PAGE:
Monday, September 21, 2015

Gratuitous PEI Food Post

 
Chowder at the Blue Mussel Cafe, North Rustico

Whenever someone wants to come visit us in PEI, there's one important question that needs to be asked - do you like seafood? Because let's be real, 95% of what I do when I go to PEI is eat. Lobster, oysters, mussels, clams, fish and chips - whether it's raw, boiled, fried, or in a chowder, PEI does it, and does it well.



The little harbour by my parents' house is lined with shanties where fishermen store their equipment. The smaller boats docked there are for harvesting oysters and mussels from the harbour. The bigger boats go out on the gulf for fish. We'd thought that the fishing authorities had moved tuna to another location, but after we left, my parents saw several being brought in. Some neighbors who live here year-round invited Mom and Dad over for dinner to share some of the tuna they'd caught.


Caesars and Mussels at home, Savage Harbour

While I still burn toast, I'm lucky to have a father who comes from a long line of cooks. We had oysters, mussels, and chowder at home, as well as drinks around 5:00 every afternoon. We had lots of Caesars - the Canadian version of a Bloody Mary, where you substitute Clamato for tomato juice.


Rick's Fish 'n Chips, Saint Peters Bay (blue table pictures)



Fish and chips is another treat available pretty much everywhere. You usually have a choice between a few kinds of fish - generally haddock, cod, sole, or halibut. Keep in mind, PEI is like the Idaho of Canada - potato central - so they know fries as well as seafood.


Wicked Fries Food Truck, Morell (yellow table pictures)

Red Head Harbour for Mussels, Fisherman's Wharf for a full Lobster Supper

We did the lobster supper thing pretty last minute. Honestly, lobster is good and all, but it's nowhere near the top of my list for favorite seafood. (Maybe it's being from Virginia, where Chesapeake Bay crabs rule.) I'm also not big on the idea of lobster suppers. The side dishes often end up being bland, and it's just way too much food to enjoy. That said, while Fisherman's Wharf wasn't exceptional, they provided a lot of different options and a lot of food for a very good price.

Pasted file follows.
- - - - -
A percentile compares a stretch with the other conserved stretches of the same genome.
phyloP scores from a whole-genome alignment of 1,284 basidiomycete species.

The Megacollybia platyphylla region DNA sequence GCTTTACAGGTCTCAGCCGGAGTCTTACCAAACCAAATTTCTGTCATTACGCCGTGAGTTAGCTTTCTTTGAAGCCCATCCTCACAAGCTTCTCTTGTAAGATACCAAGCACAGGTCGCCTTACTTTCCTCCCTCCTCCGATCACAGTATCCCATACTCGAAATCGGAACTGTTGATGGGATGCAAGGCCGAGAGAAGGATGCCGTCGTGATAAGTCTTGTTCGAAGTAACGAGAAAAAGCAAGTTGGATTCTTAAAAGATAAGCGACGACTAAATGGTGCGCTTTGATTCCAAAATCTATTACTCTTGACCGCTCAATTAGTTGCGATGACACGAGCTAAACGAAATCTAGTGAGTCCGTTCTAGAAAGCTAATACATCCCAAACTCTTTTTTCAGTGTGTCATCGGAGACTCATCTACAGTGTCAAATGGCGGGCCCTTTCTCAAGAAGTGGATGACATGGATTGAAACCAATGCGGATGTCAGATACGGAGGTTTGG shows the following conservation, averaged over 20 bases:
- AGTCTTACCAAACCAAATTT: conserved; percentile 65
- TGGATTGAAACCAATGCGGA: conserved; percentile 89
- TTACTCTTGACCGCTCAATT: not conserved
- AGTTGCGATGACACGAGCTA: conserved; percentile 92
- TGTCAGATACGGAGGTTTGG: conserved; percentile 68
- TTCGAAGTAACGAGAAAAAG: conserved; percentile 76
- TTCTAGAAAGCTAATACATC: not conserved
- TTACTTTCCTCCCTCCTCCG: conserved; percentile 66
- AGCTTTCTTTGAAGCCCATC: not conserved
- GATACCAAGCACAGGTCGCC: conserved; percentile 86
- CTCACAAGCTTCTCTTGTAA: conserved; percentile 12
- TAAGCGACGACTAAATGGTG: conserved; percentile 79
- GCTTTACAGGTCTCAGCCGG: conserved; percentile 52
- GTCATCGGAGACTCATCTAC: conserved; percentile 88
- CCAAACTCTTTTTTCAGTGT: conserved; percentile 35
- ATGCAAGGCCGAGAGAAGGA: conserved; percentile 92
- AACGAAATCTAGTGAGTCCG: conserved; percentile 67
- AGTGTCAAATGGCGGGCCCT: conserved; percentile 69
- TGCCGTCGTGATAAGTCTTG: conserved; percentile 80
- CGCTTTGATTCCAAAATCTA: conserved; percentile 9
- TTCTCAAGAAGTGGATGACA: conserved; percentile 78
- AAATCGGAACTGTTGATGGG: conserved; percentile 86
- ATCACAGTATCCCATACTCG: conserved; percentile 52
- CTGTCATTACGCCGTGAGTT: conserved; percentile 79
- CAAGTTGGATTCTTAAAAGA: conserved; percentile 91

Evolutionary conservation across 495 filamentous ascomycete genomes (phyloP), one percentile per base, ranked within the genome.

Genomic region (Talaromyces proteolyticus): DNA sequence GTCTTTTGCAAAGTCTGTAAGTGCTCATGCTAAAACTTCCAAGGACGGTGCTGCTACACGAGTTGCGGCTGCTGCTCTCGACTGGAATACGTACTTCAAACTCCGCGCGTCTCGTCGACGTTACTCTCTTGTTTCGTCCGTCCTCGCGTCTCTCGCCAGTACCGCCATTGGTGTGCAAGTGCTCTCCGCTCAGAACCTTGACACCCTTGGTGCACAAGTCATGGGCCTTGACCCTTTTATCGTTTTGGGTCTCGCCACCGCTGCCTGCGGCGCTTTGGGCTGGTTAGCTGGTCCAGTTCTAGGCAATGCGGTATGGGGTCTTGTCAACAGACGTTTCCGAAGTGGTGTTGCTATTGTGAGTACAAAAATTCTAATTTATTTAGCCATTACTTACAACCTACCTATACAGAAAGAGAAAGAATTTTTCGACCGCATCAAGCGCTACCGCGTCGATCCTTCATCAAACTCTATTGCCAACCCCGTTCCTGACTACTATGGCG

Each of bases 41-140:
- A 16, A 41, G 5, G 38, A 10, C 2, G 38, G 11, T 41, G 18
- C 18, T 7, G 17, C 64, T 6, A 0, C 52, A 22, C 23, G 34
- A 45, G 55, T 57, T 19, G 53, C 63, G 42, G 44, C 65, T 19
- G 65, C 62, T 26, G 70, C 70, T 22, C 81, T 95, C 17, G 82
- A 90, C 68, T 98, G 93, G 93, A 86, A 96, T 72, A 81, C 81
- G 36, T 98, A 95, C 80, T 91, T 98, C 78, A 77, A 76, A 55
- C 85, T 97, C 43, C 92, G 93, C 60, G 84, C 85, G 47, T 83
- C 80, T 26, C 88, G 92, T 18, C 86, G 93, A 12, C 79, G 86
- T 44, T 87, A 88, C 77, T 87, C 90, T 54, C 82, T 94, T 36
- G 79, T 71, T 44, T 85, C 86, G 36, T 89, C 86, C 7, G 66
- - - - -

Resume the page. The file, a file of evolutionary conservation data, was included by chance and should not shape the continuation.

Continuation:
The Blue Mussel Cafe in North Rustico was probably the stand-out this year. It had great views from the patio and a nice, cheesy crab dip to go with our drinks. But the chowder was really, really good - full of chunks of seafood (though some of us got more than others), garnished with mussels on top, and served with a cheese biscuit that was the perfect complement. I'd put it up there with the Point Prim Chowder House and the Malpeque Oyster Barn (sadly, when we stopped by the latter this year, we were turned away for not having reservations, though all but one table was empty). Besides, the Blue Mussel Cafe has a restaurant dog! Hard to go wrong there.


Crab Dip and beer at the Blue Oyster Cafe, North Rustico



We enjoyed a few inland treats this year too. I'd never stopped by the PEI Preserve Company before. It's the type of place where you'll see lots of tourist buses, but they're in a beautiful location and sell boozy jam, which is really all they needed to capture my heart. Samples of almost every flavor are set out around the store. I got a couple of jars, but the one I'm most excited about is the Cabernet Sauvignon jelly.


Fooling around the the PEI Preserve Company

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